“There is a blogger that regularly blogs. I’m certain that there will be something about this hearing on his blog because he follows the PACER regularly in everything that comes out, and there are a group of people that are — they — it’s a little bit of a family feud between these ex-employees and GFA.” – Robert Mowrey, attorney for Gospel for Asia, May 16, 2017.
On May 16, a hearing was held to set the calendar and procedures for the racketeering (RICO) lawsuit against Gospel for Asia brought by Garland and Phyllis Murphy (See this for an earlier post on that hearing).
I have secured a copy of the transcript of that hearing and plan to bring out some highlights over the next few weeks. I have plenty of time since the hearing isn’t slated to happen until 2019. One hopes GFA’s leadership will not use donor funds to drag this case out that long, but it appears that GFA and GFA’s well paid lawyers plan to do exactly that.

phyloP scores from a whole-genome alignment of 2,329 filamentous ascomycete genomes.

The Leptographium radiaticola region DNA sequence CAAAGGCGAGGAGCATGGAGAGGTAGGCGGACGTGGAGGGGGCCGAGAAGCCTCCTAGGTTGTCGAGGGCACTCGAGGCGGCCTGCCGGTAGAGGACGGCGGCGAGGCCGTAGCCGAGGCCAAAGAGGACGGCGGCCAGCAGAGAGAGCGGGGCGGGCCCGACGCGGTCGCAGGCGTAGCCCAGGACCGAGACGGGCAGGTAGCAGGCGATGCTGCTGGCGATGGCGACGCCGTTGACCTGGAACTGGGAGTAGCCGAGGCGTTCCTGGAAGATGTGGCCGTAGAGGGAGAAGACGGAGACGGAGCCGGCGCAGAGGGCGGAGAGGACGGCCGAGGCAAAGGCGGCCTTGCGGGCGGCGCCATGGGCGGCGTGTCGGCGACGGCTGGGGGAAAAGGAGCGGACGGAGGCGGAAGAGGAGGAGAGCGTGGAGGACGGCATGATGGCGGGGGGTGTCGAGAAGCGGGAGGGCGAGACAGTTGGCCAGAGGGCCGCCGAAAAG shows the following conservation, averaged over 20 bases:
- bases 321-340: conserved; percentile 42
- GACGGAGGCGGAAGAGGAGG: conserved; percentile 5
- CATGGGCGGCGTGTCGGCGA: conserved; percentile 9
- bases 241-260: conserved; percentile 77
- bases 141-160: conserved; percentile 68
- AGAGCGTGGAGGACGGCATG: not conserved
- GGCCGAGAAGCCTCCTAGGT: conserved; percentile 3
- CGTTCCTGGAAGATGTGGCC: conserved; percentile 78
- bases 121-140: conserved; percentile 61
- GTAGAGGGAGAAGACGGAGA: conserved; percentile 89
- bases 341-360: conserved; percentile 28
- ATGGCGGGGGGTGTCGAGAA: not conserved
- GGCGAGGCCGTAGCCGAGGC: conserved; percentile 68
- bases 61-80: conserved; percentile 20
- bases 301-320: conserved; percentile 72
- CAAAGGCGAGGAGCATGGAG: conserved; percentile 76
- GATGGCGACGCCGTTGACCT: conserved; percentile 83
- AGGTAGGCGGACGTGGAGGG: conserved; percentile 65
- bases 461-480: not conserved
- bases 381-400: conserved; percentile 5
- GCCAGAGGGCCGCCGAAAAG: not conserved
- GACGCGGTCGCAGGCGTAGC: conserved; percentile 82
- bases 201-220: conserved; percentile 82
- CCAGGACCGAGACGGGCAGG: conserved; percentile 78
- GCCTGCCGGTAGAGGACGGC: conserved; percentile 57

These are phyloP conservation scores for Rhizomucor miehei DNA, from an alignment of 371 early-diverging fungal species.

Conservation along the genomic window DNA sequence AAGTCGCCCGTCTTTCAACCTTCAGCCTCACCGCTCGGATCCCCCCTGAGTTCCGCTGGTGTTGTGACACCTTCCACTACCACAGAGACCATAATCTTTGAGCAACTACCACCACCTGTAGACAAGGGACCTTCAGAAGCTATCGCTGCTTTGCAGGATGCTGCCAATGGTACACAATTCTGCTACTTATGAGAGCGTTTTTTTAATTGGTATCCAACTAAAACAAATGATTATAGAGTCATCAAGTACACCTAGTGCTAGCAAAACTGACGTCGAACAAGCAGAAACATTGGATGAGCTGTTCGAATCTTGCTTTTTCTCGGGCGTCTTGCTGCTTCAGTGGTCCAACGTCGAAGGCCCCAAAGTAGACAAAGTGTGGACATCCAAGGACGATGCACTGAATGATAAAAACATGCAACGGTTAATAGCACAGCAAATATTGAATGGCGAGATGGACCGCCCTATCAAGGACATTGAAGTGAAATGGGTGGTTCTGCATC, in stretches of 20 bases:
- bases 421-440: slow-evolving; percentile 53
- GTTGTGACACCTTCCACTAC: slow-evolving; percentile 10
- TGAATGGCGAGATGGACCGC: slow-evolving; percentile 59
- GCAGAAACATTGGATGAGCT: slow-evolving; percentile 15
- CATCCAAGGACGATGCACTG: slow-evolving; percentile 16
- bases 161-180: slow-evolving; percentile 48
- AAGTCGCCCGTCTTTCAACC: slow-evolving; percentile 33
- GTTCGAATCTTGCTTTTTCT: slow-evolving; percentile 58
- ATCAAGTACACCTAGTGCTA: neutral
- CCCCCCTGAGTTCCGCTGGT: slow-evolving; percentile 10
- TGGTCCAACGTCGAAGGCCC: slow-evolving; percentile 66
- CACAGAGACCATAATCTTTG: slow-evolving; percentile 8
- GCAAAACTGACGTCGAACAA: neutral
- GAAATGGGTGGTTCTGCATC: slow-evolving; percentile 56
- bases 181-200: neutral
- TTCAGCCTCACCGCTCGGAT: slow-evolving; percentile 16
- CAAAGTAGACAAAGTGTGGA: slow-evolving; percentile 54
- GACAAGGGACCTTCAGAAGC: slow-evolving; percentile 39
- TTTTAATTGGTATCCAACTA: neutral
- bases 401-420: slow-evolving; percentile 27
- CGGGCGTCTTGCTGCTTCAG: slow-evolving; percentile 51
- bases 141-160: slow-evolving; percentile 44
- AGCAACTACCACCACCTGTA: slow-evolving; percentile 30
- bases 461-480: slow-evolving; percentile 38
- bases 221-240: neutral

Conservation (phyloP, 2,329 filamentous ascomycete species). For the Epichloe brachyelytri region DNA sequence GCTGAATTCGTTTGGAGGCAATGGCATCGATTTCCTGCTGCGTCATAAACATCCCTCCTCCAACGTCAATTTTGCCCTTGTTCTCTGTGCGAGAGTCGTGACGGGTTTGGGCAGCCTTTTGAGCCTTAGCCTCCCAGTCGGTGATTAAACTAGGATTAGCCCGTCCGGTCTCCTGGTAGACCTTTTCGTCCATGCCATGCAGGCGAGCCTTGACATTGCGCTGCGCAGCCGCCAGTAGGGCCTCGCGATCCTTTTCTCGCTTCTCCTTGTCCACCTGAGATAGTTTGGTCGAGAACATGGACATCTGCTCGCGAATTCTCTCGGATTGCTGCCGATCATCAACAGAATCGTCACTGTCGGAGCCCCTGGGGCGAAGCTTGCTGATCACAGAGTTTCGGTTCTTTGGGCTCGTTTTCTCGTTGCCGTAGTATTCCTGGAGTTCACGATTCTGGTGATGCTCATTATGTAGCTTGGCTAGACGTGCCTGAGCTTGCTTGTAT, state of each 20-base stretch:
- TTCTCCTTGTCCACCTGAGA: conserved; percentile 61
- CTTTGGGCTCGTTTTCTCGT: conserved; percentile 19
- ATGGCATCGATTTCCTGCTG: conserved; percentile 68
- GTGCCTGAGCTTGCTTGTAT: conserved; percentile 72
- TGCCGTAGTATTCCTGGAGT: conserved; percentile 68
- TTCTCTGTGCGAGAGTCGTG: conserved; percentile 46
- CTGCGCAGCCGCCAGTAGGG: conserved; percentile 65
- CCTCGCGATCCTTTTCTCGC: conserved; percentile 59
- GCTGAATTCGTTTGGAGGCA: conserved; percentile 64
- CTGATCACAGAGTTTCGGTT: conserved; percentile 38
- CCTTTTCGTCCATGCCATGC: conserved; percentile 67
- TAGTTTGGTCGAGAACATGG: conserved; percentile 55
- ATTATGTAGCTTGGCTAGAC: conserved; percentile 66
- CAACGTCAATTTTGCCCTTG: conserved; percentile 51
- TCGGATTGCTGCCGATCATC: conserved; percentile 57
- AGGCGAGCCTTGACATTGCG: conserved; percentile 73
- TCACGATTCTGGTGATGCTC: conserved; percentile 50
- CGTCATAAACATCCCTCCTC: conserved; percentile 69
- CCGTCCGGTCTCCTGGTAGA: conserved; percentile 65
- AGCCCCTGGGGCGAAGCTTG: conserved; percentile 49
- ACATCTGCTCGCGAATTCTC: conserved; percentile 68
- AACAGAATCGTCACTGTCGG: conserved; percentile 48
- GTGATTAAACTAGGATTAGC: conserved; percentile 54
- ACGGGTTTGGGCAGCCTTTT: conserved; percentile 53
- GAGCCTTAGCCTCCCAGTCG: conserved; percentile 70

At the beginning of the hearing, the judge in the case, Timothy Brooks, summarized the allegations and GFA’s denials of the charges. Then the judge gave the Murphy’s lead attorney, Marc Stanley, a chance to present his own summary. Stanley made the situation simple: Show us where the money went.
MR. STANLEY: Thank you. Thank your Honor. I think the Court summarized the case pretty well, and what I thought would be important for today is sort of defining the different approaches of the two sides in discovery and where we’re trying to go with the case based on the allegations.
From our case, it’s pretty simple. It’s what did the defendants promise the plaintiffs. So, for instance, “Will you give me a thousand dollars for a Jesus Well?” “Yes, I’ll give you a thousand dollars for for a Jesus Well.” That’s the first one.
What did the plaintiffs give and then what did the defendants do with the money? “I give you a thousand dollars; show me it went to a Jesus Well.” Not hard to figure out. Either it did or it didn’t; either they can show it or they can’t.